Each distraught villager is its own scene and puzzle, and some are easier to figure out than others, but all clues are directly in front of you, distorted or purposefully blurred, hidden in the environment for you to find. Still, everything is eventually doable with enough thinking and clicking, and you are then treated to a little animation of the emotional fruit-headed villager coming back to reality and happiness, color washing the screen clean. Then it is back to the Mega Man-esque level select screen to save the next downer, until all hope is returned.

Music and sound effects are vital to Karambola‘s storytelling, especially since you only get a screen of text at the start to explain the setup and then nothing more. Audio helps sell these villagers as villagers and sets the tone for each scene, whether it is the rhythmic lighting up of windows or muted guitar chords as a pinecone-headed figure cries into a wooden tube in the woods. A lot of the music is low, soft, clearly atmospheric, and it mixes strongly with the colorless, almost sketch-like artwork of the fruit people against the water-colored backdrops. There’s also a really fantastic little musical loop that plays when you click on the evil bird-thoughts to get a glimpse of unspoken story in their silhouetted bodies. Some of the bands on the soundtrack include Bird of Either and Avell, which are both new to me.

Lastly, some linkage. I know, I know…I just linked to some bands’ Facebook pages, but these are the more game-relevant ones. First, check out this interview with Karambola‘s creator Agata Nawrot. Second, give this oddball of a game a shot by clicking here and enjoying it in whatever browser you like to use. I played mine in Mozilla Firefox, for what it’s worth. Lastly, fruit flies are the worst, but evidently evil bird-thoughts are much worse, so don’t let your guard down. After all, there’s never been a better time to be playing videogames than right now.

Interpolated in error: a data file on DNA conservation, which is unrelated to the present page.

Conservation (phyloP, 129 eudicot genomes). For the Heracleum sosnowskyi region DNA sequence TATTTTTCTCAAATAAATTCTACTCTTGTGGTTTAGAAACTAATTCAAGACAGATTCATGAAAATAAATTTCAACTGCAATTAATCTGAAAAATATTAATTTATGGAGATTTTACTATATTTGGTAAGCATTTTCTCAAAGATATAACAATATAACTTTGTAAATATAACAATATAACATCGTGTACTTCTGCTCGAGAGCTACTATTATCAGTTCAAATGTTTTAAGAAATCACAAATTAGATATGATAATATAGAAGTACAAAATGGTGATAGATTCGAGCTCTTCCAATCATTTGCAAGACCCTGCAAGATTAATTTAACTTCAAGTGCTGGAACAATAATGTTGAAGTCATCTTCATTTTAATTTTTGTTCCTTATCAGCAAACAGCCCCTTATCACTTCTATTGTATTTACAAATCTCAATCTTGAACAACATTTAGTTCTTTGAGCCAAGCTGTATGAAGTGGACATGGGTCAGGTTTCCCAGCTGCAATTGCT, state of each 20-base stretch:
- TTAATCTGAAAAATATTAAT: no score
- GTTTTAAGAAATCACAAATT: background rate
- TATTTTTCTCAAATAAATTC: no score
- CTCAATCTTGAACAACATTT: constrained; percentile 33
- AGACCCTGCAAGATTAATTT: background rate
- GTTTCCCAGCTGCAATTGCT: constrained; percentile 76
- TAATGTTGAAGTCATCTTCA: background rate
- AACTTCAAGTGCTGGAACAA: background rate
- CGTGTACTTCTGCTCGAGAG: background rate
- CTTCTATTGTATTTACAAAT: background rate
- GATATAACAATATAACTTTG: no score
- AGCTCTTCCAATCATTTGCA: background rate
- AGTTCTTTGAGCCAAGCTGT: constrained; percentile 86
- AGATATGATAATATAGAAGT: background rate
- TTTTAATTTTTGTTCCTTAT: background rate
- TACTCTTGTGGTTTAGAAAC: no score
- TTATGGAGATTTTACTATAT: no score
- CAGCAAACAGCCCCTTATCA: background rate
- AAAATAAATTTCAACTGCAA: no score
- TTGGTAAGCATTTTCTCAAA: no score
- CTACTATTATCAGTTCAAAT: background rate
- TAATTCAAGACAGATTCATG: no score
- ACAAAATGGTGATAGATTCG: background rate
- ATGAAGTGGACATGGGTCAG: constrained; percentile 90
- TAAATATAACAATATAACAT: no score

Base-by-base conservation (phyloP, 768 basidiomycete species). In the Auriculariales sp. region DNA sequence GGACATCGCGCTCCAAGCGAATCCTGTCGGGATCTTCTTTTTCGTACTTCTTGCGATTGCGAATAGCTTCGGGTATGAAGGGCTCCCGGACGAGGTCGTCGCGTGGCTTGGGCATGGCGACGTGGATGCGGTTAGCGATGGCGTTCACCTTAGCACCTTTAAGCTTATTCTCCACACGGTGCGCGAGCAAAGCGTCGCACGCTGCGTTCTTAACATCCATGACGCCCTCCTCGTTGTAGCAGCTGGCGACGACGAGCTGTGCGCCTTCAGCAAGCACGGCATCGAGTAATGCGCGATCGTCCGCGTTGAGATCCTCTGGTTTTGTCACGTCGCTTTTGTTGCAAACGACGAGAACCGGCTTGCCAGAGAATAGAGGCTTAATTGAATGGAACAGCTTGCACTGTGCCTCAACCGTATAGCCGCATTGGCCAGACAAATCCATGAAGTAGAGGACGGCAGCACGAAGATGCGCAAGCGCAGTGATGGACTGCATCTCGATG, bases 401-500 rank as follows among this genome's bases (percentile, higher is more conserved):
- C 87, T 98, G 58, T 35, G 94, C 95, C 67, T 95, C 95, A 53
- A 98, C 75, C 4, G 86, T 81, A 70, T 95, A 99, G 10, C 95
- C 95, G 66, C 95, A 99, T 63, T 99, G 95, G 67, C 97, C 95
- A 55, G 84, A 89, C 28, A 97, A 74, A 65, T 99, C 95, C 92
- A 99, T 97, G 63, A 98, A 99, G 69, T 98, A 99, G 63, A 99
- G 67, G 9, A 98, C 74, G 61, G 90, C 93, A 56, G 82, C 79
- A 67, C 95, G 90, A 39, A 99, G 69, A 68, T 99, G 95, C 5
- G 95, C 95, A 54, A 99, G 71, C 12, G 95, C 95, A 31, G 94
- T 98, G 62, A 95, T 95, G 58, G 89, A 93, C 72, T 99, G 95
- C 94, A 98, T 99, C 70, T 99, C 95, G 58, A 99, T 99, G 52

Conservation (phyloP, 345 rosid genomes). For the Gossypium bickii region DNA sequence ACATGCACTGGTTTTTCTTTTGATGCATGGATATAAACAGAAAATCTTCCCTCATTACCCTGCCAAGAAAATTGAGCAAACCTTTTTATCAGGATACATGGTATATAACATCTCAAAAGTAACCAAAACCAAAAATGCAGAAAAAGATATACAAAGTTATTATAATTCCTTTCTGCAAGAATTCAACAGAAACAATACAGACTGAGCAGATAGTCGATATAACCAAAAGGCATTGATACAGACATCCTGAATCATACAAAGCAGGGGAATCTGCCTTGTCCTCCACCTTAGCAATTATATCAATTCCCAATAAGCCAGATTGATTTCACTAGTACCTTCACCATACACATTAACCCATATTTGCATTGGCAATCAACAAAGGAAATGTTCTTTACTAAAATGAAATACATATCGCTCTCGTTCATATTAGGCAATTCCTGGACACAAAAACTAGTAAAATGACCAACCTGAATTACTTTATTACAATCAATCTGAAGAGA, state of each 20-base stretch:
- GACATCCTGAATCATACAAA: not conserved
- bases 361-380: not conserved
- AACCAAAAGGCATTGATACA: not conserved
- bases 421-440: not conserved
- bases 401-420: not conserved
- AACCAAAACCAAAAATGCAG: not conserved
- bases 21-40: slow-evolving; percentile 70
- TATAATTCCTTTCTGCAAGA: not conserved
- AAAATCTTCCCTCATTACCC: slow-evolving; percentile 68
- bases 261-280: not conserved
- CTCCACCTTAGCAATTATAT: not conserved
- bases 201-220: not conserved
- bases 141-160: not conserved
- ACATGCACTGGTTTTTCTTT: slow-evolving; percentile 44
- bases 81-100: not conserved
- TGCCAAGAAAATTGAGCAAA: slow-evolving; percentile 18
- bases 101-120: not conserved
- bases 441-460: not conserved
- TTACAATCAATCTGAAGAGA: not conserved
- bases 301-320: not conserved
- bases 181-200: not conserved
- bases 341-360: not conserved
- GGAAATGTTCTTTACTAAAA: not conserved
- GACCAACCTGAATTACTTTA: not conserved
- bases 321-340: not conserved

Some of your dreams can come true in Disney Magic Kingdoms

GD Disney Magic Kingdoms f2p mobile game impressions

At some point, I do promise to write about Theme Park, which was not the greatest simulation game ever to be simulated, but it stands out in my mind as something special because my sister Julie and I played it together, creating less-than-stellar amusement parks and laughing at how many people we could get to hurl after going on our sick–and I do mean sick–rollercoaster designs. I also remember being extremely impressed, at the time, over the visuals, especially the 3D parts where you could go through the rides view a first-person POV. I guarantee the game doesn’t hold up one lick today, but it’s a sentimental entry in my gaming history nonetheless.

Disney Magic Kingdoms doesn’t let you do that or even really run an amusement park in a simulation fashion. You can’t adjust how much the hot dogs cost or what admission tickets go for on a weekend versus a weekday. It’s instead more about leveling up, both the rides and attractions you place on the ground, as well as the familiar characters inhabiting the park from open to close. Yes, you level up Mickey Mouse, and it is both satisfying and unnerving at the same time. Also, every time you complete a mission with a character, you collect your reward by tapping their upraised hand, giving them a digital high-five. I’m pretty okay with that, especially when it is Buzz Lightyear.